Skip to main content
It looks like you're using Internet Explorer 11 or older. This website works best with modern browsers such as the latest versions of Chrome, Firefox, Safari, and Edge. If you continue with this browser, you may see unexpected results.

Introduction to statistics: Introduction

Introduction to statistics

Introduction

Welcome to the Introduction to statistics module. This module introduces you to some of the concepts required to interpret published statistics, as well as to a range of ways you can analyse your own data using statistics.

 

You may wish to work your way through the entirety of the module in the order provided, or you may wish to jump to certain pages or sections of the module according to need or preference. In particular, if you are just looking to learn about how to interpret published statistics you may only want to work through the first page of the module, or if you are interested in analysing your own data using statistics you may wish to start from the second page of the module. Additionally, if you are interested in finding out how to conduct the statistical tests detailed in this module in the statistical software SPSS, you might also like to check out the Introduction to SPSS module.

 

What you will learn

  1. How to interpret and critically evaluate published statistics, including how to differentiate between descriptive and inferential statistics and statistical and practical significance as required (skip to Interpreting statistics).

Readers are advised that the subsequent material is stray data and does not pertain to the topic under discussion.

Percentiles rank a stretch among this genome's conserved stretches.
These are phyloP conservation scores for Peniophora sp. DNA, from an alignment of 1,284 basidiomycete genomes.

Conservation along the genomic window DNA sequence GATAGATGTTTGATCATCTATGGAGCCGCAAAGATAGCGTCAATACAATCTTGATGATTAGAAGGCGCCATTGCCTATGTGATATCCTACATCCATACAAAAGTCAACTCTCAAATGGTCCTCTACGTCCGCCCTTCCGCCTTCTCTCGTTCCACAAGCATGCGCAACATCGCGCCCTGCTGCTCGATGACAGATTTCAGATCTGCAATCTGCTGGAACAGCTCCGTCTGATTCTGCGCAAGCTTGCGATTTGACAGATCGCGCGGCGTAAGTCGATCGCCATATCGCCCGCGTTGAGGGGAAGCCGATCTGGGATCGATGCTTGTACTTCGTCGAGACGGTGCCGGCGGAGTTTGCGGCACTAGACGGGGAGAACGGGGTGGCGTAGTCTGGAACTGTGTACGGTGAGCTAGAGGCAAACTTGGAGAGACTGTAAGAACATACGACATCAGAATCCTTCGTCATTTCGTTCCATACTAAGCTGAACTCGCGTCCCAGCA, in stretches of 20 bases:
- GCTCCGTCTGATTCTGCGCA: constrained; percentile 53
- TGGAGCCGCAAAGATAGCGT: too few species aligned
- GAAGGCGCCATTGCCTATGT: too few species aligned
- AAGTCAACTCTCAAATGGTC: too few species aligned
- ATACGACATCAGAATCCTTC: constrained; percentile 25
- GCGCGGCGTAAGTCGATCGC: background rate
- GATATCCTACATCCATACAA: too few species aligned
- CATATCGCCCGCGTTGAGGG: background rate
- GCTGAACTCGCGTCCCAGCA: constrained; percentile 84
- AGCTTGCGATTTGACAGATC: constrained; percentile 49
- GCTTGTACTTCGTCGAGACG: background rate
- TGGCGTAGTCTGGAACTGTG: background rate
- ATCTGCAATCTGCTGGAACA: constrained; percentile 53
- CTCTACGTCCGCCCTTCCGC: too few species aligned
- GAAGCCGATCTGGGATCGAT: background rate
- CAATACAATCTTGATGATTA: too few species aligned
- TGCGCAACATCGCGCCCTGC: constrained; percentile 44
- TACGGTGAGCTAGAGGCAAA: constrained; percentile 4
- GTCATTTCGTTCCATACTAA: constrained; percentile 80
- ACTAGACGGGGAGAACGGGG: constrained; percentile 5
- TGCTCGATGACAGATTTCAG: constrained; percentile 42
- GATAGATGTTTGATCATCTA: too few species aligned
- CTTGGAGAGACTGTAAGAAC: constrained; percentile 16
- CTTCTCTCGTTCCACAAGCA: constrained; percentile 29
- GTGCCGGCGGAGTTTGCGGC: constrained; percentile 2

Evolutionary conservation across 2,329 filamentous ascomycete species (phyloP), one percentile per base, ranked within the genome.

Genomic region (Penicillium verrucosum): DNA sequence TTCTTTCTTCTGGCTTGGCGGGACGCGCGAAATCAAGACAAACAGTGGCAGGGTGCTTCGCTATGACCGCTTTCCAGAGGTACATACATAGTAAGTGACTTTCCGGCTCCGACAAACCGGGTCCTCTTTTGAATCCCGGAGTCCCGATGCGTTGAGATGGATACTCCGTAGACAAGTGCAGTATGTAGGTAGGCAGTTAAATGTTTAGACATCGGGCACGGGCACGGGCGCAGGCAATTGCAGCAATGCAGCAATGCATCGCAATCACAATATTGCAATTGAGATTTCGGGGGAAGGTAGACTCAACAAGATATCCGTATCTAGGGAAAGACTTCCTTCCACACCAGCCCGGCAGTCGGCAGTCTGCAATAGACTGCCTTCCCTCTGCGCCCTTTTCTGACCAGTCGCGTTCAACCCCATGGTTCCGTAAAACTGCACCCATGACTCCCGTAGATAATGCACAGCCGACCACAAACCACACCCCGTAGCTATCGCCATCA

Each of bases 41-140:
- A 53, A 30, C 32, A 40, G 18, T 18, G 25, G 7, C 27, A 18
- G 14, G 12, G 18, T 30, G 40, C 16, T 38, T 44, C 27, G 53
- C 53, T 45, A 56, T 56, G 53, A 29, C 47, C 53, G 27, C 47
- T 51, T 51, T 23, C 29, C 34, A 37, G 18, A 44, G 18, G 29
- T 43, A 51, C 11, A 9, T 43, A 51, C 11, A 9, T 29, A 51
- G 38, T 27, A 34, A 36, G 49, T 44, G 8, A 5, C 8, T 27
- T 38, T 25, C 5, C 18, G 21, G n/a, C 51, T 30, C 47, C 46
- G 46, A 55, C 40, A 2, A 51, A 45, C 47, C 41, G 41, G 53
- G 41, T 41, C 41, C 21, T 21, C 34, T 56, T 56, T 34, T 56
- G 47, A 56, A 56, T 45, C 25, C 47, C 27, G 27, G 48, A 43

2. What data and variables are, and how to distinguish between categorical and continuous data and independent and dependent variables (skip to Data and variable types).
  3. What descriptive statistics are, and how to display data and calculate descriptive statistics for one and two variables at a time for both categorical and continuous data (skip to Descriptive statistics).
  4. What the normal distribution is, its key properties and how to test to see whether data approximates a normal distribution (skip to The normal distribution).
  5. What inferential statistics are, including how to distinguish between estimation and hypothesis testing, and how to calculate confidence intervals and to conduct and interpret a range of hypothesis tests (skip to Inferential statistics).